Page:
State Of Faith: Church And State
The separation of church and state continues to divide politicians in the United States and in the Missouri legislature. However, there is one group of faithful men who do a job many believe is a cornerstone of state government. Each day in the Capitol starts the same way, with a prayer. And each day House Chaplain James Jackson does his part to put meaning in the morning.
"What they do is very very important, if affects us all. People of faith, people who are agnostic, people that don't lean on a particular faith. It doesn't matter, what they do affects all of our lives," House Chaplain Rev. James Jackson said.
Jackson and his fellow chaplains believe a little prayer can go a long way when it comes to making the right decisions in Jefferson City.
"Faith means that they understand the value that God has given to us as a people. And they try to express that value in what they do and what they pass," Senate Chaplain Rev. Carl Gauck said.
Missouri employs three legislative chaplains who work part time when the House and Senate are in session.
"It gives a sense of a little bit more peace, it gives a sense of hope. That's a very stressful job and I think that any time we begin to ask or seek someone higher than we, then we can actually get some things accomplished," Jackson said.
Writing a prayer each day isn't an easy task. Gauck, a retired Lutheran pastor, spends four to six hours each week doing just that.
"I want to make sure it's saying something to what is going on and try to make them contextual in terms of whatever happens in the senate here as well as the health of the senate family and staff members," Gauck said.
Prayer is a daily ritual in the Capitol among many legislators in the privacy of their offices. But they don't all agree on how much, and which kinds of prayer should be in public.
"I think having a chaplain helps remind you each day to kind of temper your views a little bit. That you want to start and think 'ok,' God established this nation, he established this building, and be careful what you do with it," Sen. John Loudon said.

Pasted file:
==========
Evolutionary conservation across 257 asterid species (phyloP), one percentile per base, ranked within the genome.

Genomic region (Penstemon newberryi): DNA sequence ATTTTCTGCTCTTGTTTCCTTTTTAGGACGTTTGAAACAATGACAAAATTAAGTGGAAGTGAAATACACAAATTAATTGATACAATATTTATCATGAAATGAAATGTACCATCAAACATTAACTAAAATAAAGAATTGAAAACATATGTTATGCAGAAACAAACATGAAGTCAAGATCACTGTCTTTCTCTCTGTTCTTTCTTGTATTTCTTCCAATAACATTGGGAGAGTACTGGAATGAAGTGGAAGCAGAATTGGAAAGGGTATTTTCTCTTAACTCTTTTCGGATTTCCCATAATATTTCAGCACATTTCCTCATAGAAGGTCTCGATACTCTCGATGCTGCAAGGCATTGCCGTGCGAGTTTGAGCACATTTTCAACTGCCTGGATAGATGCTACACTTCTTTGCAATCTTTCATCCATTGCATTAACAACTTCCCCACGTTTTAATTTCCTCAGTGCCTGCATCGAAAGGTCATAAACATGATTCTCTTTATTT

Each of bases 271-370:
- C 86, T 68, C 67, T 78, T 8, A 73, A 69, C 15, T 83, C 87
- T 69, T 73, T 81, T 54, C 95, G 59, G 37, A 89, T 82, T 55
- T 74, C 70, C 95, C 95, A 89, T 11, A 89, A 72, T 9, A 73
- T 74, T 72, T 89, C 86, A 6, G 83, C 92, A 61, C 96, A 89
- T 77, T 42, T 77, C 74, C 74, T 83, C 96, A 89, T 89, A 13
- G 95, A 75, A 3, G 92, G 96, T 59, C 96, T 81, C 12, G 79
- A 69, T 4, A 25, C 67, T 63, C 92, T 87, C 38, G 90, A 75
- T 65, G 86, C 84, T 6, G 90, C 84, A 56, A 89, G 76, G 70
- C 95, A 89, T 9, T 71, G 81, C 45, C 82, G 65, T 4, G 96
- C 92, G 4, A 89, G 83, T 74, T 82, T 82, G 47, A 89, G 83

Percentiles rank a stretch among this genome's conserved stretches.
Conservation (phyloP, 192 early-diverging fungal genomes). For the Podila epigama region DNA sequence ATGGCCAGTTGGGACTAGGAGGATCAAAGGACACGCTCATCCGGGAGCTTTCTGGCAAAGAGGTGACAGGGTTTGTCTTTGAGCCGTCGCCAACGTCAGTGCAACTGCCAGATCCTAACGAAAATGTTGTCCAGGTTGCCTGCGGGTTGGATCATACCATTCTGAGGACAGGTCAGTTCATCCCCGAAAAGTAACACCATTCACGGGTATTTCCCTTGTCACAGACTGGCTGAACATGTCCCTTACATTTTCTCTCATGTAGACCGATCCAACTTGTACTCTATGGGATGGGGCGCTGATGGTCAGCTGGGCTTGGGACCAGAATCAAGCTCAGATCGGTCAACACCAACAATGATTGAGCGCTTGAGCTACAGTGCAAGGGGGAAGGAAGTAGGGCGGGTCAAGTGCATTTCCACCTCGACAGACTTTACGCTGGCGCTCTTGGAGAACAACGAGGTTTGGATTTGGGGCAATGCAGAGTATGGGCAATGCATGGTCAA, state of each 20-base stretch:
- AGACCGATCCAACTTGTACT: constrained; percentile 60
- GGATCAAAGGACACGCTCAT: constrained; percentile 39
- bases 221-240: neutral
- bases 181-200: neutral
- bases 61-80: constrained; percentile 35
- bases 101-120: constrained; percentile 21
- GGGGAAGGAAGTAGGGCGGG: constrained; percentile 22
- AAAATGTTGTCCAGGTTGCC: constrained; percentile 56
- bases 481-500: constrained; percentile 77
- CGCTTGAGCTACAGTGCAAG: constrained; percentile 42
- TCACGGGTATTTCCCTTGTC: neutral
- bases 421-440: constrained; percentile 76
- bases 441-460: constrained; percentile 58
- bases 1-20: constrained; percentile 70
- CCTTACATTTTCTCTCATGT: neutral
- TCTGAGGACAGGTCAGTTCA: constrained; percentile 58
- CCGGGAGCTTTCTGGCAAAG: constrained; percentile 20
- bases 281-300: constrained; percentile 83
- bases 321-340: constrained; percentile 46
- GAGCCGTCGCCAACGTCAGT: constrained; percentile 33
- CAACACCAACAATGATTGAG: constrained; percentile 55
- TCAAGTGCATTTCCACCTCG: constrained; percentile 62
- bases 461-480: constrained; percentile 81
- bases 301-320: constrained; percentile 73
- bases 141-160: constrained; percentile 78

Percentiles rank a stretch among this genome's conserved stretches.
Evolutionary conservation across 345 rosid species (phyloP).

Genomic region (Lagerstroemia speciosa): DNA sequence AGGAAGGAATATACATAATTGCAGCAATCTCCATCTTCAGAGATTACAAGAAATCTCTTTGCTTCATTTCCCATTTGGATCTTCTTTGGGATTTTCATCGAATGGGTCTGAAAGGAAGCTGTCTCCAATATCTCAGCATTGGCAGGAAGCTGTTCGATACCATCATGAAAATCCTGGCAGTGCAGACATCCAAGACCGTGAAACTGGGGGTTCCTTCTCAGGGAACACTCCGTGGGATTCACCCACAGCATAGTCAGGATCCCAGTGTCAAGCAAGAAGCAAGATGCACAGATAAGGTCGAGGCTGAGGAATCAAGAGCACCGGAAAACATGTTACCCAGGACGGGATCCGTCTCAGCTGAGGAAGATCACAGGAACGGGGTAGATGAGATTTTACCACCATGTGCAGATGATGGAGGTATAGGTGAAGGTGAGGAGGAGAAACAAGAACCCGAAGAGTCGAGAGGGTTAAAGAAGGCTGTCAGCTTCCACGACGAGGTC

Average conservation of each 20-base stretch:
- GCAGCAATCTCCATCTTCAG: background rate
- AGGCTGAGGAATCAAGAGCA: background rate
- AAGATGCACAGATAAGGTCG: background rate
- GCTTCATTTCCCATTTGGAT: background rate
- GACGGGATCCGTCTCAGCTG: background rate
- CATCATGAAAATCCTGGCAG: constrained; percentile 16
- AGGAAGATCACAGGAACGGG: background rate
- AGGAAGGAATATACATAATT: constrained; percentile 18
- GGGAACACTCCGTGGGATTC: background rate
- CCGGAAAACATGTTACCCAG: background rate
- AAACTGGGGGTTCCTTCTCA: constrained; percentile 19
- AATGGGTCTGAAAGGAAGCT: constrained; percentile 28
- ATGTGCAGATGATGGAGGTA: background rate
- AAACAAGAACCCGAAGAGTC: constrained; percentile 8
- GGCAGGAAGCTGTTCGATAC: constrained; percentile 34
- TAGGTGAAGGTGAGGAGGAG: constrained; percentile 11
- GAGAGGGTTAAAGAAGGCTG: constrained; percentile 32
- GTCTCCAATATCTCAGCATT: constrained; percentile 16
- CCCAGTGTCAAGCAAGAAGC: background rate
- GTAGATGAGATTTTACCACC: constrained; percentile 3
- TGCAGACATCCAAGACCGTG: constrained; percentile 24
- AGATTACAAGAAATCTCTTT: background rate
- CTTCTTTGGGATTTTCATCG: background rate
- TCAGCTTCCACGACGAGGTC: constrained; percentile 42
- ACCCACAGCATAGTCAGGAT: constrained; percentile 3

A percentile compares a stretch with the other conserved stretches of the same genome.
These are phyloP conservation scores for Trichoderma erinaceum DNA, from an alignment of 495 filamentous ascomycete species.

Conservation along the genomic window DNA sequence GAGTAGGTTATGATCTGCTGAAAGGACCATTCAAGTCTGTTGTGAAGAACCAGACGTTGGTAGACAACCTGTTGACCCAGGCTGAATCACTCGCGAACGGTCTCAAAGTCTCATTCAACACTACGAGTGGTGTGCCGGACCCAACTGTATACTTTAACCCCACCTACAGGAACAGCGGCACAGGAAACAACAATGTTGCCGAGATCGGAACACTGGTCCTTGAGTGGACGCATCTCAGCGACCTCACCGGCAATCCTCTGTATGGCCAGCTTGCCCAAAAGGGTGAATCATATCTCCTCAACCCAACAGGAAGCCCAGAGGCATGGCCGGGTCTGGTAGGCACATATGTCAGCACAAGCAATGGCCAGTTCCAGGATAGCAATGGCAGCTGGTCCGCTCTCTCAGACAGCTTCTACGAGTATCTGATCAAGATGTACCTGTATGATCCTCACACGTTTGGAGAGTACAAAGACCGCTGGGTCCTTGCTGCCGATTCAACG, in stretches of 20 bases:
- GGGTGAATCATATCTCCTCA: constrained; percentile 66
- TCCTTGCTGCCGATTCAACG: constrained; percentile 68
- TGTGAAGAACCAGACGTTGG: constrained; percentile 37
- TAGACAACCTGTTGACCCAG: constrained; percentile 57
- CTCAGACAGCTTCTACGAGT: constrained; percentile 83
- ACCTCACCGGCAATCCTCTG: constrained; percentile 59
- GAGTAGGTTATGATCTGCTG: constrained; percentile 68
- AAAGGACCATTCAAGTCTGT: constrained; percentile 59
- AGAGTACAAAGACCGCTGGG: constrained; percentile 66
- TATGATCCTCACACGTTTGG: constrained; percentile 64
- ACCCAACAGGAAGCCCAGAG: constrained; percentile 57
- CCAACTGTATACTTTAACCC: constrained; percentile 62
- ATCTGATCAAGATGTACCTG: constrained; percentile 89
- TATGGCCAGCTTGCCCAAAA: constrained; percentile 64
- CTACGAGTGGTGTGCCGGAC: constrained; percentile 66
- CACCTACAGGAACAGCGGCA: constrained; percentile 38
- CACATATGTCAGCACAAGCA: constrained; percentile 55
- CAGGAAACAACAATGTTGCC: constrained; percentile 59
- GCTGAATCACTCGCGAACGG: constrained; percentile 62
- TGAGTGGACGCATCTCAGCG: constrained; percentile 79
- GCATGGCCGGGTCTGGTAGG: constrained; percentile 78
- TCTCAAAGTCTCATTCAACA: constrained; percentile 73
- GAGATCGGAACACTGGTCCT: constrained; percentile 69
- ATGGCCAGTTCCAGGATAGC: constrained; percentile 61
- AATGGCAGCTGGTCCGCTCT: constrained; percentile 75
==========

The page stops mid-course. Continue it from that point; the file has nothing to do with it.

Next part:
"There's not always diversity in the prayers that are delivered at the dais when we start session every day. As far as I know, in the three years that I have been here, we have had one rabbi deliver a prayer, and that was the only non-Christian," Rep. Judy Baker said.
Rachel Storch is one of three Jewish lawmakers in Jefferson City. She said everyone can take something from the daily messages.
"They're very nice prayers and they represent our spirit and our common goals of doing good for the people of this state," Rep. Rachel Storch said.
The prayers are supposed to be non-denominational, so they can include many faiths in a diverse legislature.
"They kind of said, if you want to do a good job, you make them non-denominational. And that was the direction from the leadership here," Gauck said.
Precedent for prayer and government goes back hundreds of years. The Continental Congress began each session with a prayer during a time when they were deciding the fate of a young nation. But it took a Supreme Court decision to make prayer permanent. The high court decided in the landmark 1983 case Marsh v. Chambers, that state governments could publicly fund prayer in their legislatures. Chief Justice Warren Burger wrote the major opinion in a six to three decision.
He said prayer was allowable because it is a, "tolerable acknowledgment of beliefs widely held among the people of this country."
And for chaplains like Gauck and Jackson prayer is also about connecting people to their government.
"I have always believed that if a church is in a community then we ought to be a part of what is happening in that community. We ought to have a voice in that community. And if asked to serve in that community, then we ought to, if we can, be a part of what goes on in that community," Jackson said.
The third legislative chaplain is a Catholic priest. All three are part time positions. The chaplains make between two and twelve thousand dollars a session for their work.